Why not provide charitable care? | City Journal


With healthcare prices And Medical debt It is not surprising to see headlines calling for an expansion of government Medicaid programs To help the poorest patients. Another method existed, however, that would cover lower-income patients, avoiding Medicaid Poor health resultsand the cost to taxpayers is much lower.

Although few may be aware of it, nonprofit hospitals offer a private safety net that Americans can now sign up for. It’s called charitable care — and nonprofit hospitals should take it more seriously. If the government could give hospitals clearer guidelines, Americans could benefit from lower taxes, while fewer low-income patients would be sent to debt collectors.

tax authority Section 501(r) It requires all nonprofit hospitals exempt from federal and state taxes to establish a “financial assistance policy”—that is, to establish charitable programs that provide free or reduced care to low-income patients. Considering that 76 percent From America’s Community Hospitals nonprofit, philanthropic care should be within the reach of many Americans. one study I even found that one in three hospitals offer comprehensive charitable care to patients who make less than 200 percent of the federal poverty level—if that’s an industry standard everywhere, almost 90 million Americans May be eligible for charitable care.

But modern Evidence He points out that few Americans take advantage of this option. Many revenue-rich nonprofit hospitals do not provide enough charitable care to compensate $24 billion in tax breaks They get – in fact, they offer less than their for-profit counterparts. In 2019, hospitals reported spending $28 billion covers care without compensation, which sounds pretty impressive until you consider that the US spends $4 trillion annually on health care, so $28 billion is only 0.7 percent of all spending. The Kaiser Family Foundation found that in half of all reported hospitals, only charitable care accounted for 1.4 percent or less of operating expenses. This suggests that many hospitals could spend a lot more on charitable care, and that many eligible patients are not aware of the programmes.

Douglas Alden, counselor and attorney who works with organizations that help patients Charity applicationsWhen reviewing the percentages of nonprofit hospitals’ charitable care relative to total revenue, it is not uncommon to see less than 3% of their total revenue allocated to charitable care.

What can be done to increase the benefit of charitable care? Most condition Governments have vague guidelines for charitable care, but few have effective ways of reviewing, updating or evaluating the performance of charitable care in hospitals. Many states also refer hospitals to report on charity care policies as they wish. Thus, hospitals face no accountability for lackluster philanthropic care policies, or for investing in neighborhood community projects that add more value to the hospital than to the community.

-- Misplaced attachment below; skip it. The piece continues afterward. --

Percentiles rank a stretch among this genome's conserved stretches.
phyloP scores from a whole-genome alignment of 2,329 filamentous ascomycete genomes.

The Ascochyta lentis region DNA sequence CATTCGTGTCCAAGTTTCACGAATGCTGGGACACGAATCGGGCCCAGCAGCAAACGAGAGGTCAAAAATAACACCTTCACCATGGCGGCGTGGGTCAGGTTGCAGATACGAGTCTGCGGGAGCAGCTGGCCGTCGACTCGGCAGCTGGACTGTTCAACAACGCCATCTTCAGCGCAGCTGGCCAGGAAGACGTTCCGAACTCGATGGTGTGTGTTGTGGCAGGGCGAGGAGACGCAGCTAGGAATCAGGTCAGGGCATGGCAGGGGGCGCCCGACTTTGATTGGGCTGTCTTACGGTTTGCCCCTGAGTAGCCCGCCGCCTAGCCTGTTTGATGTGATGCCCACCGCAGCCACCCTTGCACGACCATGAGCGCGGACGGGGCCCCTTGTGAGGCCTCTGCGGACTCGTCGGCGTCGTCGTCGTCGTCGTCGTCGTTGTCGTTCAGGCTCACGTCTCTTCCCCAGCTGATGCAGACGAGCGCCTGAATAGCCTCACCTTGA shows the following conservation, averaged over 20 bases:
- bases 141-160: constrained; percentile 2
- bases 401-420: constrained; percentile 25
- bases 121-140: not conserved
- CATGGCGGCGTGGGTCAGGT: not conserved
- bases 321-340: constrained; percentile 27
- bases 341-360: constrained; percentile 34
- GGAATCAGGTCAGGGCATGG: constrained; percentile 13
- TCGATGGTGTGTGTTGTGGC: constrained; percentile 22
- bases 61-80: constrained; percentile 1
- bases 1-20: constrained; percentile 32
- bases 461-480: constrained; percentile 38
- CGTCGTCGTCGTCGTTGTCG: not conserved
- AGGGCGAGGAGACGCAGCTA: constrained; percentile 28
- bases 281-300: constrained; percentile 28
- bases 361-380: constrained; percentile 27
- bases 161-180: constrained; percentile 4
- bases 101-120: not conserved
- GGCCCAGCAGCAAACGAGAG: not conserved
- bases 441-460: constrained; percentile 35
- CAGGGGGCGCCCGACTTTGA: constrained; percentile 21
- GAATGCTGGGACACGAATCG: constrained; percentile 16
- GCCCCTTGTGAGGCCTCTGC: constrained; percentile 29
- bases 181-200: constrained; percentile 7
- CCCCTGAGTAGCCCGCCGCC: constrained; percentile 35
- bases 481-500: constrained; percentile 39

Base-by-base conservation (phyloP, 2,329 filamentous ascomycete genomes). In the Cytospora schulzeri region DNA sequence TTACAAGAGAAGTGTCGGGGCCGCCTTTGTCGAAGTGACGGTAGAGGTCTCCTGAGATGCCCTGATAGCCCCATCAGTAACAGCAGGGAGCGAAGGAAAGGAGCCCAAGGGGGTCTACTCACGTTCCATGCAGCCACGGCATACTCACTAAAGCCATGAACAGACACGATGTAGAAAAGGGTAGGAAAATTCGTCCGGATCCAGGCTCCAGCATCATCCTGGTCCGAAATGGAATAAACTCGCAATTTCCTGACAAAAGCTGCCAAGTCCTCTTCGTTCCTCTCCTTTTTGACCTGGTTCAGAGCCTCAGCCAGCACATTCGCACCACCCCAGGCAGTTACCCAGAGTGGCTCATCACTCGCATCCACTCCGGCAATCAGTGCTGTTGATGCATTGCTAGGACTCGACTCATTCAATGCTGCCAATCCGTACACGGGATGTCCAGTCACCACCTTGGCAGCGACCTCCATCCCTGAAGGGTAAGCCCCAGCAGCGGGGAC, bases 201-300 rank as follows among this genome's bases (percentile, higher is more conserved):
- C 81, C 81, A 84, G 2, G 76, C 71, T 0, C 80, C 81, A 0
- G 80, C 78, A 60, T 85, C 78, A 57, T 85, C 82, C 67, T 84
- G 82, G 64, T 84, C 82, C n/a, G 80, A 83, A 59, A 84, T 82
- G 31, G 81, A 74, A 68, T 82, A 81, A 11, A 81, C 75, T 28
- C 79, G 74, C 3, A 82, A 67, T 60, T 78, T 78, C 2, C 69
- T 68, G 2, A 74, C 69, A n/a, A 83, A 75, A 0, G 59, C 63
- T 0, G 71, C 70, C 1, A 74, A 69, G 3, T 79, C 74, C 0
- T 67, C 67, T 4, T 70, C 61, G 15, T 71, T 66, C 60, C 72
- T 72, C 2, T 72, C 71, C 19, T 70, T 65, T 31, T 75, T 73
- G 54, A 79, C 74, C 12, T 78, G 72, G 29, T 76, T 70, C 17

Small policy changes in the disclosure, transparency and reporting of hospital charitable care programs can make a big difference. Not all hospitals have the same resources; Nor do they serve communities of equal income. Each region has different needs, which means that solutions will look different from country to country. For some states, the answer could be as simple as removal The requirement to disclose an old printed newspaper advertisement and replacing them with intake disclosure forms to inform patients of charitable care options. For others, it can be a statewide minimum income setting for charitable care eligibility. For hospitals that have a history Illegal or dishonest practicesThe solution could be to create a formal sanction process for failure to provide proper charitable care.

In some cases, states have held nonprofit hospitals responsible. Some courts I decided that underperforming hospitals should start paying state taxes. In addition, a few states, after a procedure Legislative scrutiny which exposed discrepancies in charitable care spending, calls for more transparency. But these cases are rare and do not necessarily increase the amount of charitable care provided to patients in need.

Nonprofit hospitals play a major role in communities and often save lives. But states have given these organizations billions of dollars in tax benefits, and they expect them to invest most of those savings in the communities they serve. With tax breaks comes community responsibility.

The debate over expanding Medicaid will continue. but with One in ten Adults saddled with medical debt, however Medicaid bulge to over 90 million registrantsNow is the time to do more than just hand out the coverage cards that are proven to deliver little value. We need to explore solutions that expand access.

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